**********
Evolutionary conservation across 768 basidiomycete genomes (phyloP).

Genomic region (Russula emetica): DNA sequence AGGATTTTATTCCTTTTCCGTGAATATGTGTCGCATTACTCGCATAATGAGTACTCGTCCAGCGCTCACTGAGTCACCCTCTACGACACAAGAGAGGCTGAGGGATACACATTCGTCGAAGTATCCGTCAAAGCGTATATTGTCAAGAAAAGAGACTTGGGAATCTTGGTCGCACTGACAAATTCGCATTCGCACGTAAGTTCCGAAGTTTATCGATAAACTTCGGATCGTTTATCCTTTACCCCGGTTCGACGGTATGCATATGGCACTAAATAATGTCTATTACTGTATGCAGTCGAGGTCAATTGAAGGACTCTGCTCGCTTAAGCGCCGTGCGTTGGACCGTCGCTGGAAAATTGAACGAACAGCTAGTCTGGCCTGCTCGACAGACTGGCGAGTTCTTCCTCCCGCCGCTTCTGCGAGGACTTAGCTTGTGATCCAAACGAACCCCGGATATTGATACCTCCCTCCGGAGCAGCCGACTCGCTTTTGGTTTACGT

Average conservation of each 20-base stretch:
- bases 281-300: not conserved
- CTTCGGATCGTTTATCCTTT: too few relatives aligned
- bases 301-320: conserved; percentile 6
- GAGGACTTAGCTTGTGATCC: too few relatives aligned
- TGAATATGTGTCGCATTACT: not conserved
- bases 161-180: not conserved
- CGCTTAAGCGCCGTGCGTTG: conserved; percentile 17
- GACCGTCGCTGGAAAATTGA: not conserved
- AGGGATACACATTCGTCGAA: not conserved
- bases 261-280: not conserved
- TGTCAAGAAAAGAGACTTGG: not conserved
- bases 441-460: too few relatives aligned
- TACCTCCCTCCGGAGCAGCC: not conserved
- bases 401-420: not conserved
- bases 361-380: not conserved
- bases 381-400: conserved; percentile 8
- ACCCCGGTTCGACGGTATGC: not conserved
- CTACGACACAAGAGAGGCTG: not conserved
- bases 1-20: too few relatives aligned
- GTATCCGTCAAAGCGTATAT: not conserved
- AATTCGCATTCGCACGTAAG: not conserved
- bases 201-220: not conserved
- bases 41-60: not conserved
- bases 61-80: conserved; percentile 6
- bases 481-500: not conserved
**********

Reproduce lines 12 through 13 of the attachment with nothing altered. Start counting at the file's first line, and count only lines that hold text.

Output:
- AGGGATACACATTCGTCGAA: not conserved
- bases 261-280: not conserved